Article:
Shocked that the British public elected the Labor Party in their first post-war election, Fisher decided he must make sure people voted the right way next time around. He read the Reader’s Digest version of the book Road to Serfdom, by the Austrian economist Friedrich Hayek, which blamed socialism for all of society’s ills, and went to visit Hayek, who was teaching at the time at the London School of Economics. “And Hayek tells him all we need to do is change what the intellectuals think—the teachers, the journalists, these are the people who paved the way for public acceptance of the welfare state, so these are the people we need to target,” says Jeremy Walker, a senior lecturer at the University of Technology Sydney, longtime Atlas Network researcher, and author of the book More Heat Than Life: The Tangled Roots of Ecology, Energy and Economics. Hayek told Fisher to forget about getting into politics and to engage instead in a “war of ideas.”
In 1954, Hayek invited Fisher to join the Mont Pelerin Society, a global group of academics, writers, and thought leaders who met to discuss, debate, and promote neoliberal ideas. The next year, Fisher started the IEA. For the first few years, it didn’t have much success, but then in the early 1960s Fisher landed the think tank’s first big corporate donor: Royal Dutch Shell. Shortly after Shell started to back Fisher, BP came onboard as well, and suddenly the IEA started to have some real impact.
“They would get these professors to write short, digestible articles, often around things like currency conversion or sort of things that were fairly technical to the non-economists,” says Walker. “But then they would have these wealthy donors to the IEA who would buy copies and send them to all the schools and the universities.”
Not disclosing their corporate donors was a key to IEA’s success, too.
“The think tank method allowed corporations to say things that they couldn’t say themselves without appearing to be merely speaking to their own profit motives,” Walker said.
In this way the IEA was able to rapidly spread the sort of free-market ideology that helped elect Margaret Thatcher, and spread her particular form of conservatism.
Meanwhile Fisher took his caged-chicken fortune and used it to start a turtle farming (yes, turtle farming) venture in the Cayman Islands. As the IEA puts it in their history of Fisher, “The turtle farm was poised to be a real winner but the environmentalists persuaded politicians to ban its products.”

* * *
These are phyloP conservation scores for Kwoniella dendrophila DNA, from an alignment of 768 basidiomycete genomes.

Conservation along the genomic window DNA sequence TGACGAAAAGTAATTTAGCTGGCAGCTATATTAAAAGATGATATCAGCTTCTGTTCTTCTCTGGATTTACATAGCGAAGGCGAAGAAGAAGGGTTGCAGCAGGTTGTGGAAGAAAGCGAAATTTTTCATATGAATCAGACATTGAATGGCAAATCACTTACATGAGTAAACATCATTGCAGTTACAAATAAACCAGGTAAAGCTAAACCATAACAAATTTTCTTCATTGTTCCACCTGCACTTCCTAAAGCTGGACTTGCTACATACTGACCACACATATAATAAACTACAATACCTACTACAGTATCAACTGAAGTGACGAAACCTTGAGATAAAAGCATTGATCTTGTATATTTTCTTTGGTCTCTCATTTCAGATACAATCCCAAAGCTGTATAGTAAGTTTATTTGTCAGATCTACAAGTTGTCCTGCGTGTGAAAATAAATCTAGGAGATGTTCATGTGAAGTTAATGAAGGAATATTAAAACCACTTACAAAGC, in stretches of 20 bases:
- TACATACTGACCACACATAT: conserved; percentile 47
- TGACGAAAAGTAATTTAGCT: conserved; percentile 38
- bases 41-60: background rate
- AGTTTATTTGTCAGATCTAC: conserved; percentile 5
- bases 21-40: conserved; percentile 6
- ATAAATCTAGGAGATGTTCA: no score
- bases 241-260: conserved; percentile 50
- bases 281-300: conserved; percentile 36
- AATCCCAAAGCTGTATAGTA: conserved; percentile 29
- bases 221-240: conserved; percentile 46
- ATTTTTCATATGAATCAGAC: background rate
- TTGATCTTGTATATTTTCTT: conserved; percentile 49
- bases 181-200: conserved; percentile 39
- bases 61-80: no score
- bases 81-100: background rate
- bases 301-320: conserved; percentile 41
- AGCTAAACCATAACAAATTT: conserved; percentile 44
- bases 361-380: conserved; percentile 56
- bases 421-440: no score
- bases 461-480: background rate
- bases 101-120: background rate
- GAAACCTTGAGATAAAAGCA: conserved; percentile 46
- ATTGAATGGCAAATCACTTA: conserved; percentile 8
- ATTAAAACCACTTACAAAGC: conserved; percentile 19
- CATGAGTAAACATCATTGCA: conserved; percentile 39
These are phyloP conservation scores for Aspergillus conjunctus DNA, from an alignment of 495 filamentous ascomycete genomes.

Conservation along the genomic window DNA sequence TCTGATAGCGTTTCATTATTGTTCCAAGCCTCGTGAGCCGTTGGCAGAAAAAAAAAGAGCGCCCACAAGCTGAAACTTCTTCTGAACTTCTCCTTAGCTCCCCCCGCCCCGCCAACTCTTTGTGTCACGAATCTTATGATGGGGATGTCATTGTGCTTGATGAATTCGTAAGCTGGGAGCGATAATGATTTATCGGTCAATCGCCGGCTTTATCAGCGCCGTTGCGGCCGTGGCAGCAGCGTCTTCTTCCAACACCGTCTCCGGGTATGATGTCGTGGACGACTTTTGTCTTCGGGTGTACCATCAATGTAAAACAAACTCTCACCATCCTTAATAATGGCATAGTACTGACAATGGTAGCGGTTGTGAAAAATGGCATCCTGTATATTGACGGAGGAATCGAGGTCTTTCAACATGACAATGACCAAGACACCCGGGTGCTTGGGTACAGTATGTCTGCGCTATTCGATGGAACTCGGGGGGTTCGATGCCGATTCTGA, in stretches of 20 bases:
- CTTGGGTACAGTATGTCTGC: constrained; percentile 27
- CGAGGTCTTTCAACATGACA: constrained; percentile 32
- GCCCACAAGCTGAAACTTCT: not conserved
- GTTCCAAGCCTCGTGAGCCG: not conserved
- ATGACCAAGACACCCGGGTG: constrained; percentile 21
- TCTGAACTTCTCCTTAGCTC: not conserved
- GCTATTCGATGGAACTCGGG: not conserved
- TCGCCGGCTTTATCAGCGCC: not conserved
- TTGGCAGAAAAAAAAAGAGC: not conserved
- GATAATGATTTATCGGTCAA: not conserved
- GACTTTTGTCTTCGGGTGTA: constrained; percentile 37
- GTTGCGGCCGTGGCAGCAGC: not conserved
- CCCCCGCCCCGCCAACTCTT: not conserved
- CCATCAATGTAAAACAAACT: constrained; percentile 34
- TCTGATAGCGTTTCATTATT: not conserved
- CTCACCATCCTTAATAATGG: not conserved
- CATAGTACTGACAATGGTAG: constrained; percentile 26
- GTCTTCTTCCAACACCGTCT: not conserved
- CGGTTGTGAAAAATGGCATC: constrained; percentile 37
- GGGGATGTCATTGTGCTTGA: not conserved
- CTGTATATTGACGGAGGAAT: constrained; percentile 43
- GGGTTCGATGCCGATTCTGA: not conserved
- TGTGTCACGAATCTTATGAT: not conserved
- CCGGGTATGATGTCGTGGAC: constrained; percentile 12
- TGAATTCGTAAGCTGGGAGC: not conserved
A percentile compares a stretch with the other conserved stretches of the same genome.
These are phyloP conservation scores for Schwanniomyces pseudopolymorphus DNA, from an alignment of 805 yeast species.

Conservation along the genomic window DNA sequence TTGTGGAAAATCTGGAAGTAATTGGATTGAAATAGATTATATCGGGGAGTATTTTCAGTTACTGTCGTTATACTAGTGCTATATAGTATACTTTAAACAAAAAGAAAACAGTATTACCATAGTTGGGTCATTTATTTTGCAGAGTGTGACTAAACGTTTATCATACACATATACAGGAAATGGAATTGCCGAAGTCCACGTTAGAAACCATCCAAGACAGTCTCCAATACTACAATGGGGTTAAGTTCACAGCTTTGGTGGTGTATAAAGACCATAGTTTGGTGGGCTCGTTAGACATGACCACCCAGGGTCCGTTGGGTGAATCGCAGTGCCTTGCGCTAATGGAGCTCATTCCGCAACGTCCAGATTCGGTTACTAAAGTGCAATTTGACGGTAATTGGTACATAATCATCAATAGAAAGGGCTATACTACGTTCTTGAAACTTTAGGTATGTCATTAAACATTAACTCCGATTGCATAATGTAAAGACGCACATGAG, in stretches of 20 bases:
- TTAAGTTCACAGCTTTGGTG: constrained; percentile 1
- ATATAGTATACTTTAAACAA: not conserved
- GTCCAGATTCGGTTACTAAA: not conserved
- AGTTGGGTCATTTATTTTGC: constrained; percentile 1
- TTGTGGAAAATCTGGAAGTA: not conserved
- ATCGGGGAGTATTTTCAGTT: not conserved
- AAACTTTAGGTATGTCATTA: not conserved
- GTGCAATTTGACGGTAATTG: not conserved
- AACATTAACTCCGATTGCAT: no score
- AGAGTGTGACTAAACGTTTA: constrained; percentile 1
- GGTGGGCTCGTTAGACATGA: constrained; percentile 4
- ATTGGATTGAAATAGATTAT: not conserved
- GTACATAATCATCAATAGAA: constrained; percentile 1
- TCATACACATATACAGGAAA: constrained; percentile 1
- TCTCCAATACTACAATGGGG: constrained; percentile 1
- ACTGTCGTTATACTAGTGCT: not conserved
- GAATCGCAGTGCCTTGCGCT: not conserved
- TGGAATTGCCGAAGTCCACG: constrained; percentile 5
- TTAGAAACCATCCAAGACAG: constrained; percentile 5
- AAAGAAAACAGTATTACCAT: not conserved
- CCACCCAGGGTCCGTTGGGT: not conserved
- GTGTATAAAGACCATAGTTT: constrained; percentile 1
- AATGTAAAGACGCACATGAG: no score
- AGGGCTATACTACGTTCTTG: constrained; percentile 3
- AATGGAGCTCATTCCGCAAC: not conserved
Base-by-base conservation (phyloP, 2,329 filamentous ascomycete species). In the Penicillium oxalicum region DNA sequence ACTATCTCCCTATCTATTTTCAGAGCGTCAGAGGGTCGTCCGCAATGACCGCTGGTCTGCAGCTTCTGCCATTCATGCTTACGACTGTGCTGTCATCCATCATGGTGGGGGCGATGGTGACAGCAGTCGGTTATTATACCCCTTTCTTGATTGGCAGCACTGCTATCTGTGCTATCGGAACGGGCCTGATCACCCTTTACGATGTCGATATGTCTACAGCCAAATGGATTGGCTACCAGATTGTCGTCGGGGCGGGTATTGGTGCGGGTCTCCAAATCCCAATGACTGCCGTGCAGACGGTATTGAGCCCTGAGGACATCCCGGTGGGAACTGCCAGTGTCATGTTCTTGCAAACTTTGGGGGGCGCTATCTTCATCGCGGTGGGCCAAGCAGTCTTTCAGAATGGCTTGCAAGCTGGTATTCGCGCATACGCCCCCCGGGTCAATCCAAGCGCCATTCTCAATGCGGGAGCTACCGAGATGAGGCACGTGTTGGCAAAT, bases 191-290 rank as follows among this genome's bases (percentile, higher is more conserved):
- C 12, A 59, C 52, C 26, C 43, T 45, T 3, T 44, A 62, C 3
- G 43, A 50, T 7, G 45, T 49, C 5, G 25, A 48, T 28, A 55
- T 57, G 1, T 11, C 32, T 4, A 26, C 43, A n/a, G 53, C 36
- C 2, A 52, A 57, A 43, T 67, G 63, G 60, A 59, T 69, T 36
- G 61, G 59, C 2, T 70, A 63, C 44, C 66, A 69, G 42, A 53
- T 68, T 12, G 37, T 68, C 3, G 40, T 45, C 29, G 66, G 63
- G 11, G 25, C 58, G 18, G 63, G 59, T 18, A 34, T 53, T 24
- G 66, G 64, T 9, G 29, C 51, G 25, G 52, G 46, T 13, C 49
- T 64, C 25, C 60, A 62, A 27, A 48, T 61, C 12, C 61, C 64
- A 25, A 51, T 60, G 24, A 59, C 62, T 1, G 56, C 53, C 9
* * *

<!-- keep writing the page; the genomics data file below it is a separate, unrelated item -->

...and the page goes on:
Suddenly Fisher had a lot of time on his hands and a lot of people wanted to know how the IEA had managed to push UK politics so far to the right and so quickly. So, he took the show on the road. In 1970, he did a speaking tour in the United States with the Institute for Humane Studies — an organization funded by Charles and David Koch, early on in what would be a decades-long career in massively reshaping American politics for industry’s benefit. In those U.S. talks, Fisher encouraged American businessmen to fight back against the social movements of the 1960s. In 1974, Fisher traveled to Canada, co-founding his first think tank outside of Britain: the Fraser Institute. The same year, the IEA loaned one of its leaders, Nigel Vinson, to rising conservative politician Margaret Thatcher to start a sister think tank, the Centre for Policy Studies in the U.K. Then Fisher was on the road again to Australia, where Rupert Murdoch helped him found the Centre for Independent Studies in 1976. Back in the UK, Fisher co-founded the Adam Smith Institute, another IEA copycat, in 1977. In 1978 he returned to the United States, where he co-founded The Manhattan Institute, and The Pacific Research Institute in 1979, again with help from the Koch Brothers and the extractive industry. By this point, his work with the IEA and the Centre for Policy Studies had succeeded in getting Margaret Thatcher elected. Famed “free market” economist Milton Friedman would later say that “the U-turn in British policy executed by Margaret Thatcher owes more to Fisher than any other individual.”